When determining how much weight to lift or how many reps and sets to do, consider your current fitness level. At the end of each exercise, you always want to feel as if you could do one more repetition. So while you should experience some fatigue, it shouldn’t be to the point of complete exhaustion.

As you build strength, it’s important to keep the in mind the principle of progression, which the ACSM defines as: “The act of moving forward or advancing toward a specific goal over time until the target goal has been achieved.”

This means that a properly designed program will change in load, volume, rest and frequency so that you build strength over time. If you progress too quickly, you’re likely to get sidelined by an injury. Conversely, if the program doesn’t continue to challenge you along the way, strength gains will plateau. The idea is to up the ante methodically over weeks, months and years to get you to that desired level of health, endurance and strength.

Since this can be tricky to determine on your own, recruiting the help of a trainer is invaluable for those new to strength training. Even if you only meet with the trainer a couple of times, he or she can help you design a program that makes sense for your fitness level and goals. A trainer will also help ensure you’re doing exercises safely and effectively, as well as address any health concerns or past injury history. Over time, you may gain a greater sense for what and how much you should be doing when it comes to strength work, but in the beginning, an expert can put you on the right track.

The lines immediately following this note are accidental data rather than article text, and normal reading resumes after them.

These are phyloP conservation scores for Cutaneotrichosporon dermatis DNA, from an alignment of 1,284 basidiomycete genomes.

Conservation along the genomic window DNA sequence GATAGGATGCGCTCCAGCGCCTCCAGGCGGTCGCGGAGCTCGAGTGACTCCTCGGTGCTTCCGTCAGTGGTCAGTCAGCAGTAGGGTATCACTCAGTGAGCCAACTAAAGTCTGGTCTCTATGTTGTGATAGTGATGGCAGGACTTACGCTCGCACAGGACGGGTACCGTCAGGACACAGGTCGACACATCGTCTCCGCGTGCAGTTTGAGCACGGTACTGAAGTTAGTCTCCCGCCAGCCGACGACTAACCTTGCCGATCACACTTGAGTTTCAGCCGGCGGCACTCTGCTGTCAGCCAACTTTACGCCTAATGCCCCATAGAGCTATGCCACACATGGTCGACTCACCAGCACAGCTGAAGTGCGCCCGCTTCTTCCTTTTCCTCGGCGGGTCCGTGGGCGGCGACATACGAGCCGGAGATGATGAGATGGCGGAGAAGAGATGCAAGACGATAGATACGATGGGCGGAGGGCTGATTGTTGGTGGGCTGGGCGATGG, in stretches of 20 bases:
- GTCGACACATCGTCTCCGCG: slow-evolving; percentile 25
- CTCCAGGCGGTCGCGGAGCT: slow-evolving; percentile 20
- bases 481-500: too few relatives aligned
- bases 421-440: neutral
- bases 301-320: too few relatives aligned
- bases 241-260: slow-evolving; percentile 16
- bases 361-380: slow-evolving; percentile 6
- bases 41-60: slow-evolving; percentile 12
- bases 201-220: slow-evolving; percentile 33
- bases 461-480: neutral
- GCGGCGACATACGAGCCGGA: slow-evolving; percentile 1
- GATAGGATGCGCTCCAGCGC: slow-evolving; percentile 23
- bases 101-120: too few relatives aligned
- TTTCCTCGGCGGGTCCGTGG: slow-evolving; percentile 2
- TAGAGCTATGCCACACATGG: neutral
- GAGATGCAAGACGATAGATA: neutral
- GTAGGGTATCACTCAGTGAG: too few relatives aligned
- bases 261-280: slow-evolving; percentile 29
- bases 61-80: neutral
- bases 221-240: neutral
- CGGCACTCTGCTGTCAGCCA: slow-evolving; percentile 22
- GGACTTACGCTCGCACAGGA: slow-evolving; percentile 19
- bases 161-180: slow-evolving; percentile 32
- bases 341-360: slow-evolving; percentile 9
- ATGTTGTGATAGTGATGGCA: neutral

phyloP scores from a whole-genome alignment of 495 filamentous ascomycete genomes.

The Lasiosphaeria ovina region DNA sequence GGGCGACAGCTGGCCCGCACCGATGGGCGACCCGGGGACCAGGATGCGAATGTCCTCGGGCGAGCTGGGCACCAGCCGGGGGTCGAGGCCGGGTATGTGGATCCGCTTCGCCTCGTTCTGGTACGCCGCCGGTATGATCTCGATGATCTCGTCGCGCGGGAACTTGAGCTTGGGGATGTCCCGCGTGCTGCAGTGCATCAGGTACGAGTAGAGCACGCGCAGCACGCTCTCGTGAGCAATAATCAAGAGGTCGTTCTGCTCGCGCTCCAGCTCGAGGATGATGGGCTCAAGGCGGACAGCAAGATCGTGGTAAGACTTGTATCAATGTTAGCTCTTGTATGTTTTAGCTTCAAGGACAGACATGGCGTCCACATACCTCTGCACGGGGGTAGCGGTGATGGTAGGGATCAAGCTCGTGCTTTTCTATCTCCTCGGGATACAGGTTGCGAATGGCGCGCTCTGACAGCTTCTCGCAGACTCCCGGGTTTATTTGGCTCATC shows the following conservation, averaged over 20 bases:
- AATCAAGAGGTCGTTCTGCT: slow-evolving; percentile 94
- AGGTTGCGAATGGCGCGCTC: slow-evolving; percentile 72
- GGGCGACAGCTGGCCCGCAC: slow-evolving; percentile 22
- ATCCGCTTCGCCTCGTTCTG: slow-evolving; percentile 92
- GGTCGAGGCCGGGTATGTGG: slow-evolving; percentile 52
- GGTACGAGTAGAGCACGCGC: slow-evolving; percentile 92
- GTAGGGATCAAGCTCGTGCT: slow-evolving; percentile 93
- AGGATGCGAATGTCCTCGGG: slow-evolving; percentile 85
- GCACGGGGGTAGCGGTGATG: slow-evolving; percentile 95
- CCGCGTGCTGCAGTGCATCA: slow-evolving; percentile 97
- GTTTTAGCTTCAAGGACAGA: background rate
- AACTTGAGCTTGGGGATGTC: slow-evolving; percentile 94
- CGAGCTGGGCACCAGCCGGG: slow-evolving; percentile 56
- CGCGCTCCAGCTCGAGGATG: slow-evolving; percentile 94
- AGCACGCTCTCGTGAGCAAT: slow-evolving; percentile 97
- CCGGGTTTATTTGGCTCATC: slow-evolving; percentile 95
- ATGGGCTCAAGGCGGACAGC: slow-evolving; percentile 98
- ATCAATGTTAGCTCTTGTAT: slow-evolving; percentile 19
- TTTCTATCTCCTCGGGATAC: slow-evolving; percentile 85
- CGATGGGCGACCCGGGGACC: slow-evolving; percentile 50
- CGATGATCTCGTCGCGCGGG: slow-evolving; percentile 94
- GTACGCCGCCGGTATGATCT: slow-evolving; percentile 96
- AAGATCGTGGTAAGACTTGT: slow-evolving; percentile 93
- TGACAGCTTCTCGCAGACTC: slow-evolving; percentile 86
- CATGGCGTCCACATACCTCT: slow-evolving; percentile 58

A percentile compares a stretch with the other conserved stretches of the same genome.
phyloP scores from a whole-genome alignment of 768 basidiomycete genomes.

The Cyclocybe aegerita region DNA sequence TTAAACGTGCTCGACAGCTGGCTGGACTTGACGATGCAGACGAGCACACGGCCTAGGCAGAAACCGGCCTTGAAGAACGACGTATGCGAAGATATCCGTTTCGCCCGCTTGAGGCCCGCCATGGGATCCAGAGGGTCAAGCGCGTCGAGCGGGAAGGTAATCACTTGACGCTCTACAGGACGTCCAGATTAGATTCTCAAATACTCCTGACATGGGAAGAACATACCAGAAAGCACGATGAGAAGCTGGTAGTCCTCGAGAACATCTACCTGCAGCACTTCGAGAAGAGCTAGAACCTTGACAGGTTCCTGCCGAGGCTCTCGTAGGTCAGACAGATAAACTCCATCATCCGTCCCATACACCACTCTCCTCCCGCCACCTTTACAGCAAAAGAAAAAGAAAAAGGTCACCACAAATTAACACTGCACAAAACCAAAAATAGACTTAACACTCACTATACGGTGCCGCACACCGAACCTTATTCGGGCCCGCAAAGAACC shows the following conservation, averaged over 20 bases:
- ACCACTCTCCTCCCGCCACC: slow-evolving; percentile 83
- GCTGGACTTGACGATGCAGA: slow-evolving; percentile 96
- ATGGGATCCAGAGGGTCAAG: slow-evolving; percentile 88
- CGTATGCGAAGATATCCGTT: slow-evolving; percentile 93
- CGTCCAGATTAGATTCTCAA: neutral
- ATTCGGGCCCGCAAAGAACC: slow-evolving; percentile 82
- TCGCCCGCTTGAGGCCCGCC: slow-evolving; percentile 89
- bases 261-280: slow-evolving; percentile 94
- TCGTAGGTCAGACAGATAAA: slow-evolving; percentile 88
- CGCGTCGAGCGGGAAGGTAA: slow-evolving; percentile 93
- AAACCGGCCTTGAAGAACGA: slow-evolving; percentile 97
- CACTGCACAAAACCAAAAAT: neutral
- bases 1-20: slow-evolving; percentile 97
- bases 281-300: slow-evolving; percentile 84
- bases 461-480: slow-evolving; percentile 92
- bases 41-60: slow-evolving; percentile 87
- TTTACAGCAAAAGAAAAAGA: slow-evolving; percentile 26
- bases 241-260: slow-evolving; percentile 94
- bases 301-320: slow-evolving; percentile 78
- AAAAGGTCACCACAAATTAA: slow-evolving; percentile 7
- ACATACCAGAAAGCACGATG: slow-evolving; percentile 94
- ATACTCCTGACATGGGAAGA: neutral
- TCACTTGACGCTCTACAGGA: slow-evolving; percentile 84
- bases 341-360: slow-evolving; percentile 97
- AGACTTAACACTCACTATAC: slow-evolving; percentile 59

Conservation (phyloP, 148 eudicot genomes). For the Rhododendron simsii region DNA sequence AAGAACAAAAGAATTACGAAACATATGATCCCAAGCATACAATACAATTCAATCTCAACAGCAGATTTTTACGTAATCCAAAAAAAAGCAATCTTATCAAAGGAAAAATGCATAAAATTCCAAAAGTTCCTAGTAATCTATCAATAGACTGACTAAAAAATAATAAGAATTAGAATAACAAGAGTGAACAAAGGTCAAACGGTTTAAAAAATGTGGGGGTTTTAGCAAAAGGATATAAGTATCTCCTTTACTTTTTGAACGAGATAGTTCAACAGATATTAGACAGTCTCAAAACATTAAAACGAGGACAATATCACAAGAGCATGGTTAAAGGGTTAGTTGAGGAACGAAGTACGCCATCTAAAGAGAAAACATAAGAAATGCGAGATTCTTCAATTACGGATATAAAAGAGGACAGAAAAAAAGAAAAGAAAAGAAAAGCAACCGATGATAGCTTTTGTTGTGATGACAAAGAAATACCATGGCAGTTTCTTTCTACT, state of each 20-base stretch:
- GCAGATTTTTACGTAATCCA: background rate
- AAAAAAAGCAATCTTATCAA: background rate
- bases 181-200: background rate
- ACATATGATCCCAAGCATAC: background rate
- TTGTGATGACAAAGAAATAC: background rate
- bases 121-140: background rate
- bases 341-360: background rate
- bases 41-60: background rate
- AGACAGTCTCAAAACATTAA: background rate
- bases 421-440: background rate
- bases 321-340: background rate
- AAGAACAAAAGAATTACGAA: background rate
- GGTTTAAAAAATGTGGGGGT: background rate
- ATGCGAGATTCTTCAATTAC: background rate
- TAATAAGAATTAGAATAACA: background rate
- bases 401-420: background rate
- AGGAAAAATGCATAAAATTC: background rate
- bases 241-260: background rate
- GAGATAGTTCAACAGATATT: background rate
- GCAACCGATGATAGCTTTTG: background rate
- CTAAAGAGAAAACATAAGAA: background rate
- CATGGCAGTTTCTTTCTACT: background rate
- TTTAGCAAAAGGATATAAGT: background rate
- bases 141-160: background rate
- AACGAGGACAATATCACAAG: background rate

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  • Shubho

    Not true. You cannot get big without getting stronger and you cannot get stronger without getting bigger. The point where you choose between strength and size as two different training goals is when you are both strong and big. Until then doing both is better than doing one or the other.

    • Emma Richter

      Actually, you can specifically target size or strength. Doing more reps with a lower weight will give you more muscular endurance and a toned look. By lifting heavier weights, you’ll appear to have bigger muscles. You will be stronger, but you won’t gain muscular endurance by lifting heavier weights.

      • Burnje

        So then what would be a reasonable weight range to use for muscular endurance for say a 5 5″ medium built person

        • MamaStar

          It depends on the person and your personal strength. I’m 5’2″, 180 pound, 29″ waist,38 year old woman that can squat 315 pounds 8 times but only bench 125 pounds 5 times. My single arm db curls are 45#
          I’m only stating these stats to show that I have some definite strengths and weaknesses and I’m not what you would consider a fitness guru. I have been powerlifting for quite some time and I’m 3rd generation of lifters in my family with my father, 2nd cousin and great-uncle all competitors.
          I try to build both endurance with my first 2 sets and strength with my last 4. I naturally build muscle quickly and I know some men that no matter what they do they are naturally thin. A lot depends on your genetics. Genetically I come from thick extremely strong people but I have also known some very thin strong people as well. My husband is one that does not gain muscle or fat easily but he is strong.

        • Emma Richter